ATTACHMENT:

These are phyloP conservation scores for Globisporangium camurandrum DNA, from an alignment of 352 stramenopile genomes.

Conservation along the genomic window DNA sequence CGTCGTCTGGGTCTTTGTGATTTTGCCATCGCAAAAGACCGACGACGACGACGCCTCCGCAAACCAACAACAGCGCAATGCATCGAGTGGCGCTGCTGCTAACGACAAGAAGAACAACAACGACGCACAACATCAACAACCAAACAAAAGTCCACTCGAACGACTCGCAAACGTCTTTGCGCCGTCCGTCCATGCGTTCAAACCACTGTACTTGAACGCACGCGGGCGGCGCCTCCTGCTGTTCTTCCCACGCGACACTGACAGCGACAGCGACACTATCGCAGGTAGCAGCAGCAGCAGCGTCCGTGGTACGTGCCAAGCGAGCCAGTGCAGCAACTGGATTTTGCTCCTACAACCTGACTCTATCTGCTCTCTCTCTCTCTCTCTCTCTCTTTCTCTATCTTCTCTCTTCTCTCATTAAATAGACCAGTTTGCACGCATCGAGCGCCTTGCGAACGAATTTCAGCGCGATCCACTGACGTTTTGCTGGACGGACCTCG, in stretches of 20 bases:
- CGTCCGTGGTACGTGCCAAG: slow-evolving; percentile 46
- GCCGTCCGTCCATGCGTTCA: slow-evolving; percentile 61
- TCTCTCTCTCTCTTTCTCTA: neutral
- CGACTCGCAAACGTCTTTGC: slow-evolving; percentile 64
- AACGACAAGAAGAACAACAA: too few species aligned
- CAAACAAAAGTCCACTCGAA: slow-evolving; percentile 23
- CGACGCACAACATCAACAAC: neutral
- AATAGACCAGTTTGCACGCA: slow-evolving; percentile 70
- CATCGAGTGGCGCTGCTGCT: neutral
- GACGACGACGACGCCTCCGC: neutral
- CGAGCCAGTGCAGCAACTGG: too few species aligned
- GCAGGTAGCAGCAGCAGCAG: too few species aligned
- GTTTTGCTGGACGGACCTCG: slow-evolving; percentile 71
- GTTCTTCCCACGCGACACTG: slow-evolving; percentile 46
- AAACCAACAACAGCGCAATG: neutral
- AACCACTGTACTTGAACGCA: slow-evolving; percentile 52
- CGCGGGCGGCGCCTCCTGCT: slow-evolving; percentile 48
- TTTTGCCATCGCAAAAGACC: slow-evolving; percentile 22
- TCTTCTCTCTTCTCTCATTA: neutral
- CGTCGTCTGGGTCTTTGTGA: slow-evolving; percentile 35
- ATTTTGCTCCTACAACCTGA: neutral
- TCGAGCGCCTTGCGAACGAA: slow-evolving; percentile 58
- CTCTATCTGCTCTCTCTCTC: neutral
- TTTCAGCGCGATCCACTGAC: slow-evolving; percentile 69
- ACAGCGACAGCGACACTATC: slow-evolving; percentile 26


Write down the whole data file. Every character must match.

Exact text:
These are phyloP conservation scores for Globisporangium camurandrum DNA, from an alignment of 352 stramenopile genomes.

Conservation along the genomic window DNA sequence CGTCGTCTGGGTCTTTGTGATTTTGCCATCGCAAAAGACCGACGACGACGACGCCTCCGCAAACCAACAACAGCGCAATGCATCGAGTGGCGCTGCTGCTAACGACAAGAAGAACAACAACGACGCACAACATCAACAACCAAACAAAAGTCCACTCGAACGACTCGCAAACGTCTTTGCGCCGTCCGTCCATGCGTTCAAACCACTGTACTTGAACGCACGCGGGCGGCGCCTCCTGCTGTTCTTCCCACGCGACACTGACAGCGACAGCGACACTATCGCAGGTAGCAGCAGCAGCAGCGTCCGTGGTACGTGCCAAGCGAGCCAGTGCAGCAACTGGATTTTGCTCCTACAACCTGACTCTATCTGCTCTCTCTCTCTCTCTCTCTCTCTTTCTCTATCTTCTCTCTTCTCTCATTAAATAGACCAGTTTGCACGCATCGAGCGCCTTGCGAACGAATTTCAGCGCGATCCACTGACGTTTTGCTGGACGGACCTCG, in stretches of 20 bases:
- CGTCCGTGGTACGTGCCAAG: slow-evolving; percentile 46
- GCCGTCCGTCCATGCGTTCA: slow-evolving; percentile 61
- TCTCTCTCTCTCTTTCTCTA: neutral
- CGACTCGCAAACGTCTTTGC: slow-evolving; percentile 64
- AACGACAAGAAGAACAACAA: too few species aligned
- CAAACAAAAGTCCACTCGAA: slow-evolving; percentile 23
- CGACGCACAACATCAACAAC: neutral
- AATAGACCAGTTTGCACGCA: slow-evolving; percentile 70
- CATCGAGTGGCGCTGCTGCT: neutral
- GACGACGACGACGCCTCCGC: neutral
- CGAGCCAGTGCAGCAACTGG: too few species aligned
- GCAGGTAGCAGCAGCAGCAG: too few species aligned
- GTTTTGCTGGACGGACCTCG: slow-evolving; percentile 71
- GTTCTTCCCACGCGACACTG: slow-evolving; percentile 46
- AAACCAACAACAGCGCAATG: neutral
- AACCACTGTACTTGAACGCA: slow-evolving; percentile 52
- CGCGGGCGGCGCCTCCTGCT: slow-evolving; percentile 48
- TTTTGCCATCGCAAAAGACC: slow-evolving; percentile 22
- TCTTCTCTCTTCTCTCATTA: neutral
- CGTCGTCTGGGTCTTTGTGA: slow-evolving; percentile 35
- ATTTTGCTCCTACAACCTGA: neutral
- TCGAGCGCCTTGCGAACGAA: slow-evolving; percentile 58
- CTCTATCTGCTCTCTCTCTC: neutral
- TTTCAGCGCGATCCACTGAC: slow-evolving; percentile 69
- ACAGCGACAGCGACACTATC: slow-evolving; percentile 26